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'We rectified a mistake to invite Modi'

March 05, 2013 12:29 IST

Despite fierce criticism by Narendra Modi's supporters that the Wharton Business School has violated the Gujarat chief minister's freedom of speech by cancelling his keynote speech at this month's Wharton India Economic Forum, a professor from the University of Pennsylvania argues that the cancellation has nothing to do with the curtailment of free speech.

Suman Guha Mozumder reports from New York.

"The issue, as Narendra Modi's supporters claim, is not of restricting freedom of speech. I think it was a good decision on the part of the school," says Toorjo Ghosh, assistant professor at the University of Pennsylvania, who was among several professors who launched the initial petition demanding that the Gujarat chief minister be disallowed from keynoting the conference.

"I believe this process of free speech is dialectical," Professor Ghosh said. "It is not true that just because an invitation was given by one wing, another wing of the university cannot resist or protest it. The decision was based on the basis of views by both sides. And that is part of the dialectical process."

"I think we rectified what would have been a mistake to allow Modi to address the prestigious conference. It speaks of a good decision-making process at the University of Pennsylvania and also at Wharton," Professor Ghosh added.

"I think it was a learning process for the students," he said. "After all, you cannot divest economic progress from human progress and human progress is also economic progress. Given the rights records, we felt we should not be encouraging him to give the keynote here."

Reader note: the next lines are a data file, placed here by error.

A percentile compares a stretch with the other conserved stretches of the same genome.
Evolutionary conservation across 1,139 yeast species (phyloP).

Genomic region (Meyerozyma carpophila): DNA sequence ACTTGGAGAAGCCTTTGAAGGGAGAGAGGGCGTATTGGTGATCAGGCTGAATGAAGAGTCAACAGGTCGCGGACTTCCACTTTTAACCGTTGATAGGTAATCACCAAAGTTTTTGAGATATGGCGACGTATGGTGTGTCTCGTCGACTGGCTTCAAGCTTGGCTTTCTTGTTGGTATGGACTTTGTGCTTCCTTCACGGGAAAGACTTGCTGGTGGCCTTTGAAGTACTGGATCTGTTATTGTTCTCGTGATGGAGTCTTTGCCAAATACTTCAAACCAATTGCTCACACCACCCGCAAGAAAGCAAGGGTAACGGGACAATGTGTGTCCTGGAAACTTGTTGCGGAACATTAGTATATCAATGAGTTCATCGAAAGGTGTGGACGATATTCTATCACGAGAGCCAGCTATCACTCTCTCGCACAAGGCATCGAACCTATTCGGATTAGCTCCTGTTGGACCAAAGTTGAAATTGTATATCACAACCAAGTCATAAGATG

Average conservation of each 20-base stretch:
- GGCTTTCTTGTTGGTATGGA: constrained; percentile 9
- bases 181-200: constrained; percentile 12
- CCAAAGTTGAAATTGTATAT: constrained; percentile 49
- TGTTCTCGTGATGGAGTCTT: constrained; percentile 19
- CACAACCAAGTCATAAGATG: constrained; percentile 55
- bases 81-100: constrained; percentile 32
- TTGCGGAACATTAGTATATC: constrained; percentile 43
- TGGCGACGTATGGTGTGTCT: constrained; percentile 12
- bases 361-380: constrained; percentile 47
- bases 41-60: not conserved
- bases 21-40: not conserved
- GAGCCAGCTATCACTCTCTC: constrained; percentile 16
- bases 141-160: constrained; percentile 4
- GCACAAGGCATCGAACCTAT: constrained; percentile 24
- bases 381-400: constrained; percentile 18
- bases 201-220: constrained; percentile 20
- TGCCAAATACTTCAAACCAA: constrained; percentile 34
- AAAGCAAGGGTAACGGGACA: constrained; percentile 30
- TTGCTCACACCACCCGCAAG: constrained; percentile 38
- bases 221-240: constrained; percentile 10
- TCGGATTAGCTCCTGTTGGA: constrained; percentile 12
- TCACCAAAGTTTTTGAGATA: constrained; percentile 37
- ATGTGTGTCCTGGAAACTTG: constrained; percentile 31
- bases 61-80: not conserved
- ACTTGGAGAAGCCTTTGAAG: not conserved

Inviting Modi was not well thought out, Professor Ghosh felt. Some 160 academics and activists from the US and other countries signed the petition by Monday evening. The number has now gone up to around 400.

'We are outraged to learn that the Wharton India Forum has invited Narendra Modi,' the petition read.

'It is incomprehensible to us that this is the man who the forum wishes to celebrate as an exemplar of economic and social development. We find it astonishing that any academic and student body at the University of Pennsylvania can endorse ideas about economic development that are based on the systematic oppression of minority populations, whether in India or elsewhere,' the petition continued.

'Our role as scholars and students -- and indeed as would-be entrepreneurs and business managers -- must be to develop conscientious and efficacious modes of economic organisation, not to-back onto the inhuman policies of politicians who not only lack a commitment to human rights and to ideals of social justice, but whose political success is based on the suppression of substantial sections of their own citizens,' the petition went on to say.

Although the Wharton India Economic Forum organisers (mainly senior students) did not return calls or e-mail messages from this correspondent for comment, a former Wharton student felt this year's organising committee perhaps did not visualise that such a furor would take place over Modi's appearance at the event.

Professor Ghosh said though he is not directly associated with Wharton, his understanding is that normally the student body has a lot of say in the selection of the invited speakers, but since the school gives a lot of funding, all invitations and brochures carry names of both Wharton and U-Penn, it is not just the students but the authorities who have a say in the decision-making process.

News reports quoted the organisers saying the body was extremely impressed with Modi's credentials and leadership, and the invitation was sent to the Gujarat chief minister on that basis.

In a statement it said the committee would abide by the authorities' decision.

"There is nothing embarrassing for either Wharton students or U-Penn," Professor Ghosh said. "It may be embarrassing for some people who support the chief minister or Modi himself, but certainly not for academics or students and officials."

Suman Guha Mozumder in New York